P             Product               what is the outcome I expect? E.g. a completed Anticipatory Care Plan or DNACPR form?

I think this could be used as a simple approach when teaching staff.  

Spotlight on the Four Principles

I mentioned the four principles from Caring for People in the Last Days and Hours of Life in my last blog post, and HIS have very kindly produced small cards that staff have can have in their pockets or use for teaching students, etc.

Please see below:

 

If you would like some, please contact: hcis.livingwell@nhs.net.

Compliance with these principles will also ensure excellent delivery of the fundamentals of nursing as advocated in the Nursing and Midwifery Council Code.

My Perspective on the SPPC Annual Conference

Paul and MichellePaul Baughan and Michelle Church, Improvement Advisor, with the Living Well in Communities poster at the conference

by Paul Baughan, GP and National Clinical Lead for Palliative and End of Life Care, Healthcare Improvement Scotland

For some people, the Scottish Partnership for Palliative Care conference is an annual pilgrimage, resembling a school reunion where people involved in palliative care can come together and catch up with one another (whilst secretly hoping that they have not aged as much as that colleague from the north or west of Scotland that they have not seen for a couple of years!). The informal sharing of experiences, pressures and local initiatives is every bit as important as the diverse programme.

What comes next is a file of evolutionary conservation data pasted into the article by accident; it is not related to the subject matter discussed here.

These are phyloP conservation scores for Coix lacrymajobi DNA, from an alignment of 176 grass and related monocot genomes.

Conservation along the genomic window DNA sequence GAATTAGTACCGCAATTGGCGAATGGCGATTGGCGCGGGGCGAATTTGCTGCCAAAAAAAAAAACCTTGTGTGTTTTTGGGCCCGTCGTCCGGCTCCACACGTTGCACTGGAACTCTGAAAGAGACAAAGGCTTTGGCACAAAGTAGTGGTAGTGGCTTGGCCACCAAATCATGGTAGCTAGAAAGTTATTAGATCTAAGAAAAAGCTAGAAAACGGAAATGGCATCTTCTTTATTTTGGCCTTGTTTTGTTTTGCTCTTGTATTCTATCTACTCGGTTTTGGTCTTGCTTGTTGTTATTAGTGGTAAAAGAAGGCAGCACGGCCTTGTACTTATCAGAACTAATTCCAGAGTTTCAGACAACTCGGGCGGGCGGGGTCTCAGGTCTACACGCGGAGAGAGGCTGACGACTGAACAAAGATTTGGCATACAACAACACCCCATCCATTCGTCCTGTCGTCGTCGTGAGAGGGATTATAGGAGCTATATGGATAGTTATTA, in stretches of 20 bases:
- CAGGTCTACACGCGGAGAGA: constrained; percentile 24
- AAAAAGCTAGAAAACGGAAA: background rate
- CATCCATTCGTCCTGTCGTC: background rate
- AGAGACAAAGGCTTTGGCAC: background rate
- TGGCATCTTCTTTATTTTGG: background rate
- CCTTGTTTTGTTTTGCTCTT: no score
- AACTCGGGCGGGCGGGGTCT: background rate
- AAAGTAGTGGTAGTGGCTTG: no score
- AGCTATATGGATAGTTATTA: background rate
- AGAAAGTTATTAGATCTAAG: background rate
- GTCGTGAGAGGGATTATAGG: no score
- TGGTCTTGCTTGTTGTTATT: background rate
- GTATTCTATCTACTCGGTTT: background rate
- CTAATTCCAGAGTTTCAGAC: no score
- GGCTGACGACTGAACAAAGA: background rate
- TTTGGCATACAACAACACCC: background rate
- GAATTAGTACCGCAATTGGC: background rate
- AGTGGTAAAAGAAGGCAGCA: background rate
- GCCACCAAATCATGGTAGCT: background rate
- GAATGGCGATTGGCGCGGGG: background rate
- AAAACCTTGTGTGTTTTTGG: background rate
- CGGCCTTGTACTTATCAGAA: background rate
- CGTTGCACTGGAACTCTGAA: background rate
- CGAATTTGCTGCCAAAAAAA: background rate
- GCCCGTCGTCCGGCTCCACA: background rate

My aims for the day

I attended this year’s conference with a specific question about how I could use the learning to support our six palliative care test sites.  As joint clinical lead for palliative and end of life care with Healthcare Improvement Scotland, I am working with six health and social care partnerships (HSCPs) to support local improvement work around the early identification of those with palliative care needs and the co-ordination of their care.

We had the opportunity at the conference to display and discuss our poster, which outlines the approach and process which the test sites will undertake during their improvement work. There was great interest from the delegates regarding this work, which made me even more determined to use and apply learning from the day. Continue reading “My Perspective on the SPPC Annual Conference”

Testing the eFI in Scotland: focus on Midlock GP practice

 

Some members of the Living Well in Communities and Midlock teams at the NHSScotland event

The Living Well in Communities team is working with Health and Social Care Partnerships in Glasgow City, West Dunbartonshire and Midlothian to test the electronic frailty index (eFI) to identify people over 65 who are living with frailty in the community. The Living Well in Communities team have developed an assets-based approach to support evidence-based interventions that are tailored to the individual. This article looks at the work to date with Midlock GP practice in Glasgow.

The testing in Midlock GP practice